More experiments will continue with different mobile payment methods at the point of sale (for example, barcodes solutions like MCX, Paydiant and LevelUp; check-in solutions like Beacon and Square; NFC solutions like Isis and Google Wallet). These examples will have limited merchant acceptance due to the high cost of changing merchant POS systems, thus limiting consumer satisfaction and adoption.
EMV migration in the U.S. will see continued delays, due to the cost of switching POS systems for merchants, the cost of cards and implementation to issuers, and regulatory uncertainties with Durbin.
NFC's migration will even be slower than EMV's migration given the two have completely different technologies and requirements on the acquiring and issuing side, and the method of loading cards is extremely complex.
NFC, EMV and magstripe will co-exist on the same terminal for decades to come, NFC being used at less than 10 percent of all merchants today. Note that out of 15.7 billion payment cards in circulation today worldwide, EMV cards represent only about 1.5 billion cards after two decades of migration; 90 percent of cards are mag stripe only, so do we really think mag stripe readers will disappear from POS terminals anytime soon — especially now that MSRs have become contactless receivers with security similar to NFC?
Jingming Li, Vice President, Alibaba Group
Mobile checkout experiences will be fast, easy and secure. As online businesses keep up with the demand for seamless mobile purchasing experiences, e-commerce changes are in store for 2014. Black Friday and Cyber Monday shopping trends are an indication of what's to come. In 2013, online sales on those days not only broke past records but sales made on mobile devices also shattered previous records. According to Adobe Digital Index 2013, 18.3 percent of Cyber Monday's sales were made on mobile devices, up 80 percent year-on-year. In 2014, businesses can expect even more sales and advertisement opportunities through mobile. They should optimize consumers' mobile checkout experiences and allow instant purchases through just a few clicks.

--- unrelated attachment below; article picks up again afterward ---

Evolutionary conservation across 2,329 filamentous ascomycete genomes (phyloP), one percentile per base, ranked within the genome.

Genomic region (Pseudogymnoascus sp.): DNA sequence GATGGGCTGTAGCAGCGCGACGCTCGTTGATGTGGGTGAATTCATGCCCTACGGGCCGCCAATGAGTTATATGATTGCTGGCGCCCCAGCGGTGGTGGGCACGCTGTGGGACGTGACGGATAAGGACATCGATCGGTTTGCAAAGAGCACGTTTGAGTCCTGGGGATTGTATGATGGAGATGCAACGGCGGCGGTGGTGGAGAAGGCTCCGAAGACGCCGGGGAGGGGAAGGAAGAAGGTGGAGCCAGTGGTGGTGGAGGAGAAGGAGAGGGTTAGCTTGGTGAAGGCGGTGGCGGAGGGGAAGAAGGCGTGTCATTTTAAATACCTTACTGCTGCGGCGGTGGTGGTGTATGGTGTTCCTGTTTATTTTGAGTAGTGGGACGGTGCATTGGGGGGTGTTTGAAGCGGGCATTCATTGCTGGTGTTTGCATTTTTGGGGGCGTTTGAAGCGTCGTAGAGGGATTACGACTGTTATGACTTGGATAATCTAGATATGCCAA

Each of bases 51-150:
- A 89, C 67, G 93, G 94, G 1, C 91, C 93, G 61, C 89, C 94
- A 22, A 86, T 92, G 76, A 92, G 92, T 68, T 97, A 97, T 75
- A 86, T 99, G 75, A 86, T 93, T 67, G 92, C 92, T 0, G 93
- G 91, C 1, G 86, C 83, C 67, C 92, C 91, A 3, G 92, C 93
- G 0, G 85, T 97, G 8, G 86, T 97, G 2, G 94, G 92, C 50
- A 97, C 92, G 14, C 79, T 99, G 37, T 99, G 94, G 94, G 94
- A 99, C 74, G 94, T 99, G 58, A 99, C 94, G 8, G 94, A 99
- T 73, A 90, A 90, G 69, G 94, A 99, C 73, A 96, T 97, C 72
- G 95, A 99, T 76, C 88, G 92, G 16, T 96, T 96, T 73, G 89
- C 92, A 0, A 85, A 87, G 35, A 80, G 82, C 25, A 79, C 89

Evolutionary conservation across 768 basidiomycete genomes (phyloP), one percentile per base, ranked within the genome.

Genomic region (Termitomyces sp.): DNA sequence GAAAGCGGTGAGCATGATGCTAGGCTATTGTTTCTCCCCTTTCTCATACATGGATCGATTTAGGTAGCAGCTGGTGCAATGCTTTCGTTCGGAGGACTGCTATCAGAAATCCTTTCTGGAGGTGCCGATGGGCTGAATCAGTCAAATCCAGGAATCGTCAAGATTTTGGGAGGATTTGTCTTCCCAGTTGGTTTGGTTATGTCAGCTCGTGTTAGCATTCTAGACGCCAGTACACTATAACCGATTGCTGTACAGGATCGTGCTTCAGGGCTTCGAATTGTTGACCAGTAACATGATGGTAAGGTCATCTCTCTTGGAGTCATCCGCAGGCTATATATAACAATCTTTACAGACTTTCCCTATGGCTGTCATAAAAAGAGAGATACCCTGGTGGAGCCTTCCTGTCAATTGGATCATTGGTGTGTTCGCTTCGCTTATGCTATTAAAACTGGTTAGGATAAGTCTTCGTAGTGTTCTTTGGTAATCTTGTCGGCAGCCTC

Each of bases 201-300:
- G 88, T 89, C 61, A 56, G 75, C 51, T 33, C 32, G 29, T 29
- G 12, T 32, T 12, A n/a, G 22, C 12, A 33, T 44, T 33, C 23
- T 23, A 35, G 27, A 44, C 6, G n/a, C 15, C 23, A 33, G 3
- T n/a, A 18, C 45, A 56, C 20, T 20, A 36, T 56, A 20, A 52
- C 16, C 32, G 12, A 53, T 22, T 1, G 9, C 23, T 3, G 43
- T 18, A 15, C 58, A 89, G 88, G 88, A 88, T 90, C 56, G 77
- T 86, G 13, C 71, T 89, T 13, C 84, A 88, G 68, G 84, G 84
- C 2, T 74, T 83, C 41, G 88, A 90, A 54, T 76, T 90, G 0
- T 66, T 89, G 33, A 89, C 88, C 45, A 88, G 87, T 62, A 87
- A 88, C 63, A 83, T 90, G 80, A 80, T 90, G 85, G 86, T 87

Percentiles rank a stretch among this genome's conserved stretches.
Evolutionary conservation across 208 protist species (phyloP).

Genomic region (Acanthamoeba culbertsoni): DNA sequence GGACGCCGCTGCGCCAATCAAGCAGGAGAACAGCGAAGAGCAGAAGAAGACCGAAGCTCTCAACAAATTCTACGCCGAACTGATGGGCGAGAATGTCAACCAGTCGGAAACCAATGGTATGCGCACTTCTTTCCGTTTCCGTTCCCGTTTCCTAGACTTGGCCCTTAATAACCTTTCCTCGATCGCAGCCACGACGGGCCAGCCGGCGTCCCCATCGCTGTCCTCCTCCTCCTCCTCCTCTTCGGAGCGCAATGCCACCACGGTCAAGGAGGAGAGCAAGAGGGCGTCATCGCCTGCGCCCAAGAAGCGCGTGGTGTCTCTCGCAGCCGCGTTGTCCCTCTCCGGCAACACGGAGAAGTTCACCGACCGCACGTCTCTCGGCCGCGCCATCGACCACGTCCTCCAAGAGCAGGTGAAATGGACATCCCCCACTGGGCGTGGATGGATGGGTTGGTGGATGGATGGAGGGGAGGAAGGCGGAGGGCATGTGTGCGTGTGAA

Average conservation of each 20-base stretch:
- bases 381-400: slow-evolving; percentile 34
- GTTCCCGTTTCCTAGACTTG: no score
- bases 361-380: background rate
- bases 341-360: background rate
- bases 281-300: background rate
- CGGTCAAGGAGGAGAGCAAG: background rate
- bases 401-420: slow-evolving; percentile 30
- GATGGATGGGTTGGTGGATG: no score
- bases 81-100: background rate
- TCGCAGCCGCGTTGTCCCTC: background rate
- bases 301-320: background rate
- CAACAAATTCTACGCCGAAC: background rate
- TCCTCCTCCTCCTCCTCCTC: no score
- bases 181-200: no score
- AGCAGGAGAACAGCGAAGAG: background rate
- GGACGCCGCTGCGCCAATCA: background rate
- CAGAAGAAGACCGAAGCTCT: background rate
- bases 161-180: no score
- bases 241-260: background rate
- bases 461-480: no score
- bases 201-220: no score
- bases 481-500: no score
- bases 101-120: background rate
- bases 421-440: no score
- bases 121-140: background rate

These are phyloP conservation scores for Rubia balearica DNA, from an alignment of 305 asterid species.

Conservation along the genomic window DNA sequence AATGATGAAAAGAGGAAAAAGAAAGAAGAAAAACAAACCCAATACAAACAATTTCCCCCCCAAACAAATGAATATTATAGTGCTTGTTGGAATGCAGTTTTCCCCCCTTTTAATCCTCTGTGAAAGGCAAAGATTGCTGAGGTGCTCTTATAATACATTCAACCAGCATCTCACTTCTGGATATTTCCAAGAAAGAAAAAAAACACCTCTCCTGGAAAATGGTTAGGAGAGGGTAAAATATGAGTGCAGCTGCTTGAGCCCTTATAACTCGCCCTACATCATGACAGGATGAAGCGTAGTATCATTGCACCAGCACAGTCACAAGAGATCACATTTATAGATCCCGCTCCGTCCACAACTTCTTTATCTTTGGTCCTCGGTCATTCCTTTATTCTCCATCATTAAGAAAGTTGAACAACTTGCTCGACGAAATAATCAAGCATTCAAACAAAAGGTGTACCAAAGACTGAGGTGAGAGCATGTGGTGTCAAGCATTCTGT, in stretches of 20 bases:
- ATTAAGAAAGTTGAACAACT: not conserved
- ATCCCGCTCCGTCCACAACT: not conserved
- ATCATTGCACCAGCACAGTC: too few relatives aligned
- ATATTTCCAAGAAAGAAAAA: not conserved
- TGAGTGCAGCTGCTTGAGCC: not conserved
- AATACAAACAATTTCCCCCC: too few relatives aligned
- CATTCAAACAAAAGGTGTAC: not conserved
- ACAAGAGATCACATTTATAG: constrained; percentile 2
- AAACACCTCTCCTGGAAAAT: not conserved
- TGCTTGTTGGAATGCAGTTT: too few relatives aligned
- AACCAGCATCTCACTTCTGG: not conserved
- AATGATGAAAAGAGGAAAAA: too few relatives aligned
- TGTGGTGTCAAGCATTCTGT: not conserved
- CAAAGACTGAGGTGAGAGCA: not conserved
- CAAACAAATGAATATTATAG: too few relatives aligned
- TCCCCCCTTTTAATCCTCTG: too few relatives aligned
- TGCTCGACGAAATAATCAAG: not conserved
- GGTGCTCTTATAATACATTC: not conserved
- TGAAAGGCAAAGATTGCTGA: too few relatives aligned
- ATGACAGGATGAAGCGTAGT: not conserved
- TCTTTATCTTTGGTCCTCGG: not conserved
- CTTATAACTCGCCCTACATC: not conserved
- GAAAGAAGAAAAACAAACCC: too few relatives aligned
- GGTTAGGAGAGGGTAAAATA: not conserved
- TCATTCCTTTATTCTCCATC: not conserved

The use of mobile wallets, already popular in China, will increase in the U.S. This trend will catch on in the U.S. and challenge existing and new players to come up with products that are friendly to use and transform the way people pay, play, save and communicate.
Cross-border e-commerce will expand beyond anything we've seen so far. Technology is breaking down the barriers of global e-commerce. With the rise of new, digitally empowered consumers in BRIC countries and other emerging markets, in 2014 more U.S. businesses will seize this opportunity and enable consumers to buy directly. Companies will offer better payment mechanisms, acquire needed marketing knowledge and work with logistics partners based on different countries' market-entry conditions. This is no small task, but businesses will recognize that the opportunity is massive and the reward could be high.